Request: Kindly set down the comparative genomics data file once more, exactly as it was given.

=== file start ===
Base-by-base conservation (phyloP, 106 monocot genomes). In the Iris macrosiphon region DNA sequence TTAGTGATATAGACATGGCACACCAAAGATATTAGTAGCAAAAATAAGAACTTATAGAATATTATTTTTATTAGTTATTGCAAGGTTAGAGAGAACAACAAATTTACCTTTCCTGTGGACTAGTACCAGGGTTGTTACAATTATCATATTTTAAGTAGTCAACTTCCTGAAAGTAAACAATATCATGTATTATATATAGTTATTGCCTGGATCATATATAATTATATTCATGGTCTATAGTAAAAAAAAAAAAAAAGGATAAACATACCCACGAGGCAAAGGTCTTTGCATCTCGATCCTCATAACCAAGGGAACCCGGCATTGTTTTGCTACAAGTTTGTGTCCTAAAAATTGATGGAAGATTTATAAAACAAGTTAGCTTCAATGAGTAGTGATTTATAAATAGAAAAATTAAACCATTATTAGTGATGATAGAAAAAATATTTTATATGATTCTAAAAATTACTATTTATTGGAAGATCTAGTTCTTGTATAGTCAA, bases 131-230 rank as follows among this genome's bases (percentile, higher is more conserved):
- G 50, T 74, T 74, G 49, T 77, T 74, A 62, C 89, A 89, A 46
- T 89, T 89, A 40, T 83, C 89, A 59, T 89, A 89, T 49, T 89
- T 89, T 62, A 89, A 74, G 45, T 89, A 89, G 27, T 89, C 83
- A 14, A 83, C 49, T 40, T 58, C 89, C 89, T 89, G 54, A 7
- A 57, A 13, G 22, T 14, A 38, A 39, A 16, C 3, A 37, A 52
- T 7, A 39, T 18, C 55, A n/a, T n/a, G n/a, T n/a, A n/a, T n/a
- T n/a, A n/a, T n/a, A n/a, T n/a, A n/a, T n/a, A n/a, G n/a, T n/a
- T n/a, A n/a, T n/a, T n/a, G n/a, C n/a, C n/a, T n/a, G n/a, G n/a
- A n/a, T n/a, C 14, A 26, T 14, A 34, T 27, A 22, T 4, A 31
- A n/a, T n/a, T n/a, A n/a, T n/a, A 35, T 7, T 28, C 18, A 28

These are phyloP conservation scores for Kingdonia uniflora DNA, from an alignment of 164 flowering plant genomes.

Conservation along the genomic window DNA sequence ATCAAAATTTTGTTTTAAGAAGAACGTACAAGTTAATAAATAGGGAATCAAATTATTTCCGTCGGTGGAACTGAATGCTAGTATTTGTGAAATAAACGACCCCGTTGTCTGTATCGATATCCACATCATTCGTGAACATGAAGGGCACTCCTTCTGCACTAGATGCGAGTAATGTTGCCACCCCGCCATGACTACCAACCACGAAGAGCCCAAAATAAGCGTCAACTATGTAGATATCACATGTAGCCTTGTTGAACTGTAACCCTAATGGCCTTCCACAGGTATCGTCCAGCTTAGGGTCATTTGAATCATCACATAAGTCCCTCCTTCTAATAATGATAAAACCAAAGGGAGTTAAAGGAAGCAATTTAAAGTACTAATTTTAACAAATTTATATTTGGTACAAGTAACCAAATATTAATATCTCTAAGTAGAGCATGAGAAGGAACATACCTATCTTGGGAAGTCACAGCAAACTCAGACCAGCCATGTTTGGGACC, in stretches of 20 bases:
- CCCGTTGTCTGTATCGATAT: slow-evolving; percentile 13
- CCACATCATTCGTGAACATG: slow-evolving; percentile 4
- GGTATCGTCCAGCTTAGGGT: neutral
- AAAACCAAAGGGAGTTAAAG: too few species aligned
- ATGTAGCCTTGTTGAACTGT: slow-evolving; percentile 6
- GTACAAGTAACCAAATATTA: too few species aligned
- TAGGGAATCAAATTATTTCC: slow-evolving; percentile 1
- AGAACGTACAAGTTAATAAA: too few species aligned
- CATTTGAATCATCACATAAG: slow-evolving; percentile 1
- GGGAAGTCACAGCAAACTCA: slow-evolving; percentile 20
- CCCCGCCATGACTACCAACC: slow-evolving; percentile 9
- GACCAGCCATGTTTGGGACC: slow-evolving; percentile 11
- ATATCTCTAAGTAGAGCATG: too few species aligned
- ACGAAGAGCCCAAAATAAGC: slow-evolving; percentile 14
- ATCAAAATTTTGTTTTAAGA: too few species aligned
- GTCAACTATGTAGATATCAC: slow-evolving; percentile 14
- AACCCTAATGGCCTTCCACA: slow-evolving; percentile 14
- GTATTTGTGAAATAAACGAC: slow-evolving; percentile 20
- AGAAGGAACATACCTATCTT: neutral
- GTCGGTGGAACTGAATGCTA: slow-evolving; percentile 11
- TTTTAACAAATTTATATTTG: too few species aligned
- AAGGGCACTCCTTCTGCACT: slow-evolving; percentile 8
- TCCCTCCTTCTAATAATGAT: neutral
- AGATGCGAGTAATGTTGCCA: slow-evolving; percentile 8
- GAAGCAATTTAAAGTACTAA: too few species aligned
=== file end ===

Base-by-base conservation (phyloP, 106 monocot genomes). In the Iris macrosiphon region DNA sequence TTAGTGATATAGACATGGCACACCAAAGATATTAGTAGCAAAAATAAGAACTTATAGAATATTATTTTTATTAGTTATTGCAAGGTTAGAGAGAACAACAAATTTACCTTTCCTGTGGACTAGTACCAGGGTTGTTACAATTATCATATTTTAAGTAGTCAACTTCCTGAAAGTAAACAATATCATGTATTATATATAGTTATTGCCTGGATCATATATAATTATATTCATGGTCTATAGTAAAAAAAAAAAAAAAGGATAAACATACCCACGAGGCAAAGGTCTTTGCATCTCGATCCTCATAACCAAGGGAACCCGGCATTGTTTTGCTACAAGTTTGTGTCCTAAAAATTGATGGAAGATTTATAAAACAAGTTAGCTTCAATGAGTAGTGATTTATAAATAGAAAAATTAAACCATTATTAGTGATGATAGAAAAAATATTTTATATGATTCTAAAAATTACTATTTATTGGAAGATCTAGTTCTTGTATAGTCAA, bases 131-230 rank as follows among this genome's bases (percentile, higher is more conserved):
- G 50, T 74, T 74, G 49, T 77, T 74, A 62, C 89, A 89, A 46
- T 89, T 89, A 40, T 83, C 89, A 59, T 89, A 89, T 49, T 89
- T 89, T 62, A 89, A 74, G 45, T 89, A 89, G 27, T 89, C 83
- A 14, A 83, C 49, T 40, T 58, C 89, C 89, T 89, G 54, A 7
- A 57, A 13, G 22, T 14, A 38, A 39, A 16, C 3, A 37, A 52
- T 7, A 39, T 18, C 55, A n/a, T n/a, G n/a, T n/a, A n/a, T n/a
- T n/a, A n/a, T n/a, A n/a, T n/a, A n/a, T n/a, A n/a, G n/a, T n/a
- T n/a, A n/a, T n/a, T n/a, G n/a, C n/a, C n/a, T n/a, G n/a, G n/a
- A n/a, T n/a, C 14, A 26, T 14, A 34, T 27, A 22, T 4, A 31
- A n/a, T n/a, T n/a, A n/a, T n/a, A 35, T 7, T 28, C 18, A 28

These are phyloP conservation scores for Kingdonia uniflora DNA, from an alignment of 164 flowering plant genomes.

Conservation along the genomic window DNA sequence ATCAAAATTTTGTTTTAAGAAGAACGTACAAGTTAATAAATAGGGAATCAAATTATTTCCGTCGGTGGAACTGAATGCTAGTATTTGTGAAATAAACGACCCCGTTGTCTGTATCGATATCCACATCATTCGTGAACATGAAGGGCACTCCTTCTGCACTAGATGCGAGTAATGTTGCCACCCCGCCATGACTACCAACCACGAAGAGCCCAAAATAAGCGTCAACTATGTAGATATCACATGTAGCCTTGTTGAACTGTAACCCTAATGGCCTTCCACAGGTATCGTCCAGCTTAGGGTCATTTGAATCATCACATAAGTCCCTCCTTCTAATAATGATAAAACCAAAGGGAGTTAAAGGAAGCAATTTAAAGTACTAATTTTAACAAATTTATATTTGGTACAAGTAACCAAATATTAATATCTCTAAGTAGAGCATGAGAAGGAACATACCTATCTTGGGAAGTCACAGCAAACTCAGACCAGCCATGTTTGGGACC, in stretches of 20 bases:
- CCCGTTGTCTGTATCGATAT: slow-evolving; percentile 13
- CCACATCATTCGTGAACATG: slow-evolving; percentile 4
- GGTATCGTCCAGCTTAGGGT: neutral
- AAAACCAAAGGGAGTTAAAG: too few species aligned
- ATGTAGCCTTGTTGAACTGT: slow-evolving; percentile 6
- GTACAAGTAACCAAATATTA: too few species aligned
- TAGGGAATCAAATTATTTCC: slow-evolving; percentile 1
- AGAACGTACAAGTTAATAAA: too few species aligned
- CATTTGAATCATCACATAAG: slow-evolving; percentile 1
- GGGAAGTCACAGCAAACTCA: slow-evolving; percentile 20
- CCCCGCCATGACTACCAACC: slow-evolving; percentile 9
- GACCAGCCATGTTTGGGACC: slow-evolving; percentile 11
- ATATCTCTAAGTAGAGCATG: too few species aligned
- ACGAAGAGCCCAAAATAAGC: slow-evolving; percentile 14
- ATCAAAATTTTGTTTTAAGA: too few species aligned
- GTCAACTATGTAGATATCAC: slow-evolving; percentile 14
- AACCCTAATGGCCTTCCACA: slow-evolving; percentile 14
- GTATTTGTGAAATAAACGAC: slow-evolving; percentile 20
- AGAAGGAACATACCTATCTT: neutral
- GTCGGTGGAACTGAATGCTA: slow-evolving; percentile 11
- TTTTAACAAATTTATATTTG: too few species aligned
- AAGGGCACTCCTTCTGCACT: slow-evolving; percentile 8
- TCCCTCCTTCTAATAATGAT: neutral
- AGATGCGAGTAATGTTGCCA: slow-evolving; percentile 8
- GAAGCAATTTAAAGTACTAA: too few species aligned